o-notation

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# o-notation - PowerPoint PPT Presentation

o-notation. For a given function g ( n ), we denote by o (g(n )) the set of functions: o ( g ( n )) = { f ( n ): for any positive constant c &gt; 0, there exists a constant n 0 &gt; 0 such that 0  f ( n ) &lt; cg ( n ) for all n  n 0 }

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## PowerPoint Slideshow about ' o-notation' - arista

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o-notation
• For a given function g(n), we denote by o(g(n)) the set of functions:

o(g(n)) = {f(n): for any positive constant c > 0, there exists a constant n0 > 0 such that 0 f(n)<cg(n) for all n n0}

• f(n) becomes insignificant relative to g(n)as n approaches infinity: lim [f(n) / g(n)] = 0

n

• We say g(n) is an upper bound for f(n)that is not asymptotically tight.
O(*) versus o(*)

O(g(n)) = {f(n): there exist positive constants c and n0 such that 0 f(n)cg(n), for all n n0}.

o(g(n)) = {f(n): for any positive constant c > 0, there exists a constant n0 > 0 such that 0 f(n)<cg(n) for all n n0}.

Thus o(f(n)) is a weakened O(f(n)).

For example: n2 = O(n2)

n2 o(n2)

n2 = O(n3)

n2 = o(n3)

o-notation
• n1.9999 = o(n2)
• n2/ lg n = o(n2)
• n2o(n2) (just like 2< 2)
• n2/1000 o(n2)
w-notation
• For a given function g(n), we denote by w(g(n)) the set of functions

w(g(n)) = {f(n): for any positive constant c > 0, there exists a constant n0 > 0 such that 0 cg(n)<f(n) for all n n0}

• f(n) becomes arbitrarily large relative to g(n)as n approaches infinity: lim [f(n) / g(n)] = 

n

• We say g(n) is a lower bound for f(n)that is not asymptotically tight.
w-notation
• n2.0001 = ω(n2)
• n2 lg n = ω(n2)
• n2ω(n2)
Comparison of Functions

f g  a  b

f (n) = O(g(n)) a b

f (n) = (g(n)) a b

f (n) = (g(n)) a = b

f (n) = o(g(n)) a < b

f (n) = w (g(n)) a > b

Properties
• Transitivity

f(n) = (g(n)) & g(n) = (h(n))  f(n) = (h(n))

f(n) = O(g(n)) & g(n) = O(h(n))  f(n) = O(h(n))

f(n) = (g(n)) & g(n) = (h(n))  f(n) = (h(n))

• Symmetry

f(n) = (g(n)) if and only if g(n) = (f(n))

• Transpose Symmetry

f(n) = O(g(n)) if and only if g(n) = (f(n))

Practical Complexities
• Is O(n2) too much time?
• Is the algorithm practical?

At CPU speed 109 instructions/second

Impractical Complexities

At CPU speed 109 instructions/second

Growth Rates of some Functions

Polynomial

Functions

Exponential

Functions

Effect of Multiplicative Constant

800

f(n)=n2

600

Run time

400

f(n)=10n

200

0

n

10

20

25

n

2n

1ms x 2n

10

103

0.001 s

20

106

1 s

30

109

16.7 mins

40

1012

11.6 days

50

1015

31.7 years

60

1018

31710 years

Exponential Functions
• Exponential functions increase rapidly, e.g., 2n will double whenever n is increased by 1.
Floors & Ceilings
• For any real number x, we denote the greatest integerless than or equal to x by x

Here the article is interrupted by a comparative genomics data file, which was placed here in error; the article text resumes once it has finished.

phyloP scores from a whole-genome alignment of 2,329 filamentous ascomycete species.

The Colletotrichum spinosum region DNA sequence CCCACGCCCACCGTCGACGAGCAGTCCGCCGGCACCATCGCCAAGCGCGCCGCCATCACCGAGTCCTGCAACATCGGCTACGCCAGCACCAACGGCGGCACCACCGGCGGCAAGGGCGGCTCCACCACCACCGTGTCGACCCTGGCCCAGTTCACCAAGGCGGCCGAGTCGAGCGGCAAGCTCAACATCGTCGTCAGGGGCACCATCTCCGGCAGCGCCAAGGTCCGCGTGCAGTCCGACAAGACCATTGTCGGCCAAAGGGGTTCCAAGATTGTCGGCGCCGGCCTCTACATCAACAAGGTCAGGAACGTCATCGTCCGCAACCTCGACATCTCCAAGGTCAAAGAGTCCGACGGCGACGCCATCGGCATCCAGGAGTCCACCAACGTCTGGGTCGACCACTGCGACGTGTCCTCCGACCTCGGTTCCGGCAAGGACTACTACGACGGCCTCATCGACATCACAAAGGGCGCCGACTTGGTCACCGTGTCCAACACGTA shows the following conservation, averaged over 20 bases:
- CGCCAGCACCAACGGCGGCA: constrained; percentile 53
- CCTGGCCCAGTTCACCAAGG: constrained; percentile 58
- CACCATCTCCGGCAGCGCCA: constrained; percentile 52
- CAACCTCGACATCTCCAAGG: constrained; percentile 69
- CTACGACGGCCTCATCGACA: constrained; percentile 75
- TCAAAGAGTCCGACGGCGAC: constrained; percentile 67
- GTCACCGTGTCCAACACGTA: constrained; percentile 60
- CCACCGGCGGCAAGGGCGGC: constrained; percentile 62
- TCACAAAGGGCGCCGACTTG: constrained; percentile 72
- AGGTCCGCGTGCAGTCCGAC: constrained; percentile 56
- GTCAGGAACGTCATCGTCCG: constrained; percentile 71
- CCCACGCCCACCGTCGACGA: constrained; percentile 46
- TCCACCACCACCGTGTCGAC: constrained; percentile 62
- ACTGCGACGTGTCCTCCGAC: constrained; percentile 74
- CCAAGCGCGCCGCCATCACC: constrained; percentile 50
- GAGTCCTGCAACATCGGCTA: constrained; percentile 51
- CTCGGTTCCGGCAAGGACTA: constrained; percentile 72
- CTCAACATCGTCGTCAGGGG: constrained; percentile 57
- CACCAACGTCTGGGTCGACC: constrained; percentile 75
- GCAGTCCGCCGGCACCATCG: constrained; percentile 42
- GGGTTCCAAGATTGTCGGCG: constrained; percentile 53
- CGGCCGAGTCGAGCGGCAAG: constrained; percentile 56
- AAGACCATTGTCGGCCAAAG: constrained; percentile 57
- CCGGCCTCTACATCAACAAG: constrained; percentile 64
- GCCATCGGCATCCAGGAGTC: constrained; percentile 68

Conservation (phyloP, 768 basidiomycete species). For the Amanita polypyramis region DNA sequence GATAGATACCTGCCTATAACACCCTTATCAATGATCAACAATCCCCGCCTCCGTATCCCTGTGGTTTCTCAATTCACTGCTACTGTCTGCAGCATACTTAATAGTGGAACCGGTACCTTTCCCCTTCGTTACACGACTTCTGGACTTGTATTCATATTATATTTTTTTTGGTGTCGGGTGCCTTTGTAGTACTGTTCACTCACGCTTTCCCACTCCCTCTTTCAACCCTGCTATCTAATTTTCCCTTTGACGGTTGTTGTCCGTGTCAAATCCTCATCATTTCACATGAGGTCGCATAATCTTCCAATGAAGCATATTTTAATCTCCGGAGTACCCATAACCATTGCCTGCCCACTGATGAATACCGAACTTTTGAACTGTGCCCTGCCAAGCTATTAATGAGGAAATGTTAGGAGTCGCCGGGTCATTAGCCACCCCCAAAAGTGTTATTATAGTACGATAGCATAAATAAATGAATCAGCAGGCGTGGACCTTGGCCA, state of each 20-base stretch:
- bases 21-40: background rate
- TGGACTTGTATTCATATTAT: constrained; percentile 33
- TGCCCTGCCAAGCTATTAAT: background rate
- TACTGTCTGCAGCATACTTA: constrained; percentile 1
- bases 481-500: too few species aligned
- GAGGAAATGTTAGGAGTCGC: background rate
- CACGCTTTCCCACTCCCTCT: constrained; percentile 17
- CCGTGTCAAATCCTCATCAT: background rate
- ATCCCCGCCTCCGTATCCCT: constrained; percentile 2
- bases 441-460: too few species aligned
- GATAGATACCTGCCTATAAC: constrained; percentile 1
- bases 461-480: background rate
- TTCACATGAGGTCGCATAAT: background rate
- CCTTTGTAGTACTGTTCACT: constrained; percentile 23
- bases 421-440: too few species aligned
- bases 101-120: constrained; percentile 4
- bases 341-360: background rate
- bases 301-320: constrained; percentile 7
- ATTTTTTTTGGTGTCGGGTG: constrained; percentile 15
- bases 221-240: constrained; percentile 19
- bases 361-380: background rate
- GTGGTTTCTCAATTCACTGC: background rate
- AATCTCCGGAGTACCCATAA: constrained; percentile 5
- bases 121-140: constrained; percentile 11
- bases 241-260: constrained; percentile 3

• read “the floor of x”
• For any real number x, we denote the least integergreater than or equal to x by x
• read “the ceiling of x”
• For all real x, (example for x=4.2)
• x – 1  x  x  x  x + 1
• For any integer n ,
• n/2 + n/2 = n
Polynomials
• Given a positive integer d, a polynomial in n of degree d is a function P(n) of the form
• P(n) =
• where a0, a1, …, ad are coefficient of the polynomial
• A polynomial is asymptotically positive iffad  0
• Also P(n) = (nd)
Exponents
• x0 = 1 x1 = x x-1 = 1/x
• xa . xb = xa+b
• xa / xb = xa-b
• (xa)b = (xb)a = xab
• xn + xn = 2xn x2n
• 2n + 2n = 2.2n = 2n+1
Logarithms (1)
• In computer science, all logarithms are to base 2 unless specified otherwise
• xa = b iff logx(b) = a
• lg(n) = log2(n)
• ln(n) = loge(n)
• lgk(n) = (lg(n))k
• loga(b) = logc(b) / logc(a) ; c  0
• lg(ab) = lg(a) + lg(b)
• lg(a/b) = lg(a) - lg(b)
• lg(ab) = b . lg(a)
Logarithms (2)
• a = blogb(a)
• alogb(n) = nlogb(a)
• lg (1/a) = - lg(a)
• logb(a) = 1/loga(b)
• lg(n)  n for all n  0
• loga(a) = 1
• lg(1) = 0, lg(2) = 1, lg(1024=210) = 10
• lg(1048576=220) = 20
Summation
• Why do we need to know this?

We need it for computing the running time of a given algorithm.

• Example: Maximum Sub-vector

Given an array a[1…n] of numeric values (can be positive, zero and negative) determine the sub-vector a[i…j] (1 i  j  n) whose sum of elements is maximum over all sub-vectors.

Example: Max Sub-Vectors

MaxSubvector(a, n) {

maxsum = 0;

for i = 1 to n {

for j = i to n {

sum = 0;

for k = i to j { sum += a[k] }

maxsum = max(sum, maxsum);

}

}

return maxsum;

}

Summation
• Constant Series: For a, b  0,
• Quadratic Series: For n  0,
• Linear-Geometric Series: For n  0,
Proof of Geometric series

A Geometric series is one in which the sum approaches a given number as N tends to infinity.

Proofs for geometric series are done by cancellation, as demonstrated.

Factorials
• n! (“n factorial”) is defined for integers n  0 as
• n! =
• n! = 1 . 2 .3 … n
• n! < nn for n ≥ 2